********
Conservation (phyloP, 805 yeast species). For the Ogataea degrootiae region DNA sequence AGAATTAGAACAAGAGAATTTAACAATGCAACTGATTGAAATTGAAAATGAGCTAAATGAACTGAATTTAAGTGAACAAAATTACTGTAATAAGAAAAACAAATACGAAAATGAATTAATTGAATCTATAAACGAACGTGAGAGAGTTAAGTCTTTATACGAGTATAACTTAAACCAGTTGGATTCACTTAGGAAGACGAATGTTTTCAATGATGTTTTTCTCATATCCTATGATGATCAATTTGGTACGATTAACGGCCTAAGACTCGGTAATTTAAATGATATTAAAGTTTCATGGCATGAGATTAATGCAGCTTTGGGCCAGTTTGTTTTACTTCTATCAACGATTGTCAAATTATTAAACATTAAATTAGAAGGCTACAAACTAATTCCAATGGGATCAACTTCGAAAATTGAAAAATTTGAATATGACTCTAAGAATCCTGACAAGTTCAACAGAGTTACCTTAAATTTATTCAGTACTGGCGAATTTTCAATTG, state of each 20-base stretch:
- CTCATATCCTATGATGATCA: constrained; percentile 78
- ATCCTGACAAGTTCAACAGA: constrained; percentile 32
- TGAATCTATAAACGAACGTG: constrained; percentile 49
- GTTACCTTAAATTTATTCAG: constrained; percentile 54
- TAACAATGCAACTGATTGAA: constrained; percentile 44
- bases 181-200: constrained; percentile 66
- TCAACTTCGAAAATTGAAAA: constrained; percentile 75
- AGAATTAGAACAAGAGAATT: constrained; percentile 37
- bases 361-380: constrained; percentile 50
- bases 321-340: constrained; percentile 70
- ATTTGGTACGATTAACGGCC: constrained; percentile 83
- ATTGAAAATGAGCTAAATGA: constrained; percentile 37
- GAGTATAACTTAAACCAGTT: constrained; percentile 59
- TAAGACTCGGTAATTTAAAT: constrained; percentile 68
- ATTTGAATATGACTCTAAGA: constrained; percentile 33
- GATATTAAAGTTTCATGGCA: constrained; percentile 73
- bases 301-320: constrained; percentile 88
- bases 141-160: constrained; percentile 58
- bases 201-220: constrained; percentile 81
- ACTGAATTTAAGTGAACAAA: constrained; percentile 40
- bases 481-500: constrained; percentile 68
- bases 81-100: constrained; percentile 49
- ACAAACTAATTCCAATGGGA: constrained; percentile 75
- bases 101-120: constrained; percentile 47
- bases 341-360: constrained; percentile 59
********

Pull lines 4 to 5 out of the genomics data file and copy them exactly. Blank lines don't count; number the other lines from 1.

- TGAATCTATAAACGAACGTG: constrained; percentile 49
- GTTACCTTAAATTTATTCAG: constrained; percentile 54